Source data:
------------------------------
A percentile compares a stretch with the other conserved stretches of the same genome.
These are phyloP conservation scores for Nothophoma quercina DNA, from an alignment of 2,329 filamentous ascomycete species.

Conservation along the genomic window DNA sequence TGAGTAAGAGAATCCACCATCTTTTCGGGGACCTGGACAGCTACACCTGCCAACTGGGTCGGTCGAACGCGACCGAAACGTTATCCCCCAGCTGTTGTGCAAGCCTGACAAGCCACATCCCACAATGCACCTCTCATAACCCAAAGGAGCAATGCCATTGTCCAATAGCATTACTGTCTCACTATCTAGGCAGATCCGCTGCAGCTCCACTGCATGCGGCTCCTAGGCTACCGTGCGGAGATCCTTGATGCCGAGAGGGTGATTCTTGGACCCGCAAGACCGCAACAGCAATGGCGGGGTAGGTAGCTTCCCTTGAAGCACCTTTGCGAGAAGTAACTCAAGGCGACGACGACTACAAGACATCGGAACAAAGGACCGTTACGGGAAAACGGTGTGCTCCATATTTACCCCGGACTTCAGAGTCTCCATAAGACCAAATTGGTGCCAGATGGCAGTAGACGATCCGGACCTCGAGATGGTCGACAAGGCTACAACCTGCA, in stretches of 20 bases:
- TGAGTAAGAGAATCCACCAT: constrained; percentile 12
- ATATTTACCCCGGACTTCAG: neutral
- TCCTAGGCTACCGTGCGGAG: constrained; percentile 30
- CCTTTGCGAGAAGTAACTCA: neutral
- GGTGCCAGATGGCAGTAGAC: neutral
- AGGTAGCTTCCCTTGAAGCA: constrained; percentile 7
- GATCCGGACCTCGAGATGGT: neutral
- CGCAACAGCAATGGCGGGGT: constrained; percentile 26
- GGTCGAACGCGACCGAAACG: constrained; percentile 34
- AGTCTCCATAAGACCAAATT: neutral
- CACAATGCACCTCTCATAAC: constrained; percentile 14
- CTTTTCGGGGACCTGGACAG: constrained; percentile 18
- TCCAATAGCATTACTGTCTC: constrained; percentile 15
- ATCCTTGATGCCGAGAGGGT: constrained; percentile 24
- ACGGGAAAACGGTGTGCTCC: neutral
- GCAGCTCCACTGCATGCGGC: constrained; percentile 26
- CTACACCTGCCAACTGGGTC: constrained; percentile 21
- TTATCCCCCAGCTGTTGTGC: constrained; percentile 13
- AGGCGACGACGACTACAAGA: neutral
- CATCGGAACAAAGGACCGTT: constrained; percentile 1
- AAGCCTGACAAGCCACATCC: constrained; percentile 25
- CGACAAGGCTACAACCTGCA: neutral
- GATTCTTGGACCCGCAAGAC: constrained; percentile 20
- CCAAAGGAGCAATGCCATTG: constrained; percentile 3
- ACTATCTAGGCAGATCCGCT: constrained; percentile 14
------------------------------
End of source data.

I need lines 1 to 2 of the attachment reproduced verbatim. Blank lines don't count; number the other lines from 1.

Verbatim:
A percentile compares a stretch with the other conserved stretches of the same genome.
These are phyloP conservation scores for Nothophoma quercina DNA, from an alignment of 2,329 filamentous ascomycete species.